(Disadvantaged Areas) "Although serious drug use is slightly more prevalent in poor minority neighborhoods than elsewhere, the major problem for disadvantaged neighborhoods is drug distribution. These communities are victims not only of their own drug abuse but also of a criminal drug market that serves the entire society. The market establishes itself in disadvantaged communities in part because of the low social capital in these neighborhoods. The drug economy further erodes that social capital."
Financial statistics and other economic data relating to drugs, drug policies, and the drug war, both in the United States and globally, including national budgets, estimated value of illegal crops, and estimates of the illegal market.
(Use in Low Income Areas) "Although residents of disadvantaged neighborhoods, neighborhoods with high concentrations of minorities, and neighborhoods with high population densities reported much higher levels of visible drug sales, they reported only slightly higher levels of drug use, along with somewhat higher levels of drug dependency. This finding indicates that conflating drug sales with use, so that poor and minority areas are assumed to be the focus of the problem of drug use, is plainly wrong.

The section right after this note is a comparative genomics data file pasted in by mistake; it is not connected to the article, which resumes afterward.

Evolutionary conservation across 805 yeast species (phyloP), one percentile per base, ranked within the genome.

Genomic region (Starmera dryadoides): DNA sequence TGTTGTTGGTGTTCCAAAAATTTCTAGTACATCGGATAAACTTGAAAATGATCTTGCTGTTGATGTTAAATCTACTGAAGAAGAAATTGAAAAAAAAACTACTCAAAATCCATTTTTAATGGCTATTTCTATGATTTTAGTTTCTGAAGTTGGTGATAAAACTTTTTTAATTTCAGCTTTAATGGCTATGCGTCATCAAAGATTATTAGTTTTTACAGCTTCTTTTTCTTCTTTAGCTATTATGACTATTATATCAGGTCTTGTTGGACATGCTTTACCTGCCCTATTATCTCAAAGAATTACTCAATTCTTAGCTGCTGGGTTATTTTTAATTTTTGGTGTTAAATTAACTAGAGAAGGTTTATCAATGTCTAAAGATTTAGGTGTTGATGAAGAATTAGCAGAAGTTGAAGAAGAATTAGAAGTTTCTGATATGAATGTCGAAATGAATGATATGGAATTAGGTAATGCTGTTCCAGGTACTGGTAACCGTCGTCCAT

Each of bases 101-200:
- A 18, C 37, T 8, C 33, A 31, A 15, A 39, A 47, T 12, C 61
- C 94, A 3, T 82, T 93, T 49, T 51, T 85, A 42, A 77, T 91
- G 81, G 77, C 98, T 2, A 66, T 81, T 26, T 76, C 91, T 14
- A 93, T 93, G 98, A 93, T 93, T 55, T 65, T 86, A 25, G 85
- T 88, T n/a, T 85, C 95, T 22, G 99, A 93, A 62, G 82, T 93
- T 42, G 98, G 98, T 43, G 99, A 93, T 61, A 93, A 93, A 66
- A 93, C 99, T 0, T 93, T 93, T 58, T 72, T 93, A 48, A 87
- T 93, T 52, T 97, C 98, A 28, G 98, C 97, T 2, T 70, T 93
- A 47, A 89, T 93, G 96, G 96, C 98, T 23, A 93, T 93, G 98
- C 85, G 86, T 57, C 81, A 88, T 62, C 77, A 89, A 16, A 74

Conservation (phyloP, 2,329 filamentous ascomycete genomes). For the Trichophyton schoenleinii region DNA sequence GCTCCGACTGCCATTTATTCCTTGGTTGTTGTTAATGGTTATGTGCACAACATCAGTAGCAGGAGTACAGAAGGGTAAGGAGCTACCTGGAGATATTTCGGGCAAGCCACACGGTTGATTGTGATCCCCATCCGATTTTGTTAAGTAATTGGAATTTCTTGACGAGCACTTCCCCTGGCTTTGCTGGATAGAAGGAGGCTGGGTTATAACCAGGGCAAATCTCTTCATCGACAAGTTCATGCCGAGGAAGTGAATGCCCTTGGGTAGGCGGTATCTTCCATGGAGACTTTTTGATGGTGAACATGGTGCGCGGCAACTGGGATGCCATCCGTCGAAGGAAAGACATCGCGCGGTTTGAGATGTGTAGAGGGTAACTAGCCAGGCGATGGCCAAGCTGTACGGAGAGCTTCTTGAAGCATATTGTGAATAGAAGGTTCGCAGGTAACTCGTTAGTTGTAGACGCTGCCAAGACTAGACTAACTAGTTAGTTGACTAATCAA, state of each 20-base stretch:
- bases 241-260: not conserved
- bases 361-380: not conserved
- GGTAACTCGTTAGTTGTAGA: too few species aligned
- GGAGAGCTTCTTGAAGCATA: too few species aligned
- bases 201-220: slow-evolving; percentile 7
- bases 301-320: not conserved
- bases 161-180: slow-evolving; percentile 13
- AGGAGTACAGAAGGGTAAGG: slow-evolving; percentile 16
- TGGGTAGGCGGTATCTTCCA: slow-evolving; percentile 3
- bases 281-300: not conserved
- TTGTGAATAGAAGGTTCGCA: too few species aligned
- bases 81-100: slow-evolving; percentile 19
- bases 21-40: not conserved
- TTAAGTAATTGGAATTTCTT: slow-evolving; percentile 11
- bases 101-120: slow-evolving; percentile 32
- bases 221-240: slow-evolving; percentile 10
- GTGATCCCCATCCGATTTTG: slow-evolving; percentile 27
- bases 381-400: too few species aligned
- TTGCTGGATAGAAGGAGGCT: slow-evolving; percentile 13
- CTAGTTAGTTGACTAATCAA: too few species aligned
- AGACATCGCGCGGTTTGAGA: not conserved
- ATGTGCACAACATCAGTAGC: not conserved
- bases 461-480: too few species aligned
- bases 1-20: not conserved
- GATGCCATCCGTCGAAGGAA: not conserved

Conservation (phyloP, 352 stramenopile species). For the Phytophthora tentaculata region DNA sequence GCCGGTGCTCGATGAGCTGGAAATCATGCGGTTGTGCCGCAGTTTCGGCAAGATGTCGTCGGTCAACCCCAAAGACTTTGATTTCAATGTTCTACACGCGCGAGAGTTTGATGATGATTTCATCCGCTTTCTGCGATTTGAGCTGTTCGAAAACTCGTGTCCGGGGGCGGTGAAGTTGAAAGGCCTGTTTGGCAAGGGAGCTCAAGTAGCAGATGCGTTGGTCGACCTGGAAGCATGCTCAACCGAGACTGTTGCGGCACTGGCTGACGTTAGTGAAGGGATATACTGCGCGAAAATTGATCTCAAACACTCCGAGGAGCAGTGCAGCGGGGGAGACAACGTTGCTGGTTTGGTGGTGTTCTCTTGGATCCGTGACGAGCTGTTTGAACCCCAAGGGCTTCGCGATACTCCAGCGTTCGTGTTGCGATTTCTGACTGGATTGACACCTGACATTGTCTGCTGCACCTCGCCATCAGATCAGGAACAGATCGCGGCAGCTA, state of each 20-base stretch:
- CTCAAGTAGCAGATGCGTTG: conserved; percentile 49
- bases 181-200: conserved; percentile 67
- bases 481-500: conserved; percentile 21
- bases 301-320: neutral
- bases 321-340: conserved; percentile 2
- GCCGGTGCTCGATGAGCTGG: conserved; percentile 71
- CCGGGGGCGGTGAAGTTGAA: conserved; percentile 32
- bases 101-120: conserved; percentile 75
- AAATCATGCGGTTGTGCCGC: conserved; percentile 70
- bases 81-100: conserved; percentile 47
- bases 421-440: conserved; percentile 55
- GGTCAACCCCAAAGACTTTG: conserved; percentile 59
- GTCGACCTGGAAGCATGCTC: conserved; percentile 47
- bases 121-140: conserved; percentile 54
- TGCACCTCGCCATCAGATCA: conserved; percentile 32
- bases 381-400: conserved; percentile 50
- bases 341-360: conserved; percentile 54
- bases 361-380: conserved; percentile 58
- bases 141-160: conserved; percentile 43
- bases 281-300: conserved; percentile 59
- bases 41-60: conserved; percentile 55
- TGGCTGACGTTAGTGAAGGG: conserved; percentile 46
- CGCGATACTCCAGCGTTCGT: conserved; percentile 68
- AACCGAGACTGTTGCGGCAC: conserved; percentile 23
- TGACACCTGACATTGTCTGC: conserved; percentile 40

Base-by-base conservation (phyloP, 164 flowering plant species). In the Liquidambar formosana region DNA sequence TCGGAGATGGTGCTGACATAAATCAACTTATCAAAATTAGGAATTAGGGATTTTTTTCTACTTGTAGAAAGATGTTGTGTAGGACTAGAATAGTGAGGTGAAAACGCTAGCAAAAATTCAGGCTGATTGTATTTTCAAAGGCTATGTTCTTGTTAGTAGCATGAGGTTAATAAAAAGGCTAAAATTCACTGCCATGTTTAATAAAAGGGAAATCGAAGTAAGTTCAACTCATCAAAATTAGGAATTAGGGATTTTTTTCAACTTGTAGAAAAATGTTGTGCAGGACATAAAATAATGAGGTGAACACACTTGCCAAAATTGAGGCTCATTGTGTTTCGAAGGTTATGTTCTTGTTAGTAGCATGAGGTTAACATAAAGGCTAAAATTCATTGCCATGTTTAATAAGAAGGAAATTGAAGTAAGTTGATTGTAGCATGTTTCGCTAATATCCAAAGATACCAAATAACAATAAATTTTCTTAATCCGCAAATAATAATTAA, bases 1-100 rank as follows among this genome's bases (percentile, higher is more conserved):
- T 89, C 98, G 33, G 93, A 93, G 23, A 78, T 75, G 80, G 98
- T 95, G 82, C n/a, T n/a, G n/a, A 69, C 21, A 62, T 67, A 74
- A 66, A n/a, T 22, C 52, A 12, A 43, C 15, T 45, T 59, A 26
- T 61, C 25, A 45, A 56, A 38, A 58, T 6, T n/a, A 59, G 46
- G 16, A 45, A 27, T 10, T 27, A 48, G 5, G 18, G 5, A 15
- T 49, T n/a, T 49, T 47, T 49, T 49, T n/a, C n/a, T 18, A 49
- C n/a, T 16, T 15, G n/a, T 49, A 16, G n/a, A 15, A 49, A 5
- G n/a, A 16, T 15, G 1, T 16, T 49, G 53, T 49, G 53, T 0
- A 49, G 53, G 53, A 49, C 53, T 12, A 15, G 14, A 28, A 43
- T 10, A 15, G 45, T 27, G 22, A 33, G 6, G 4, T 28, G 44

(Drug Sales and the Informal Economy) In a report funded by the Wisconsin Policy Research Institute, researchers concluded that "drug sales in poor neighborhoods are part of a growing informal economy which has expanded and innovatively organized in response to the loss of good jobs." The report characterizes drug dealing as "fundamentally a lower class response [to the information economy] by men and women with little formal education and few formal skills," and the report notes "If the jobs won't be created by either the public or private sector, then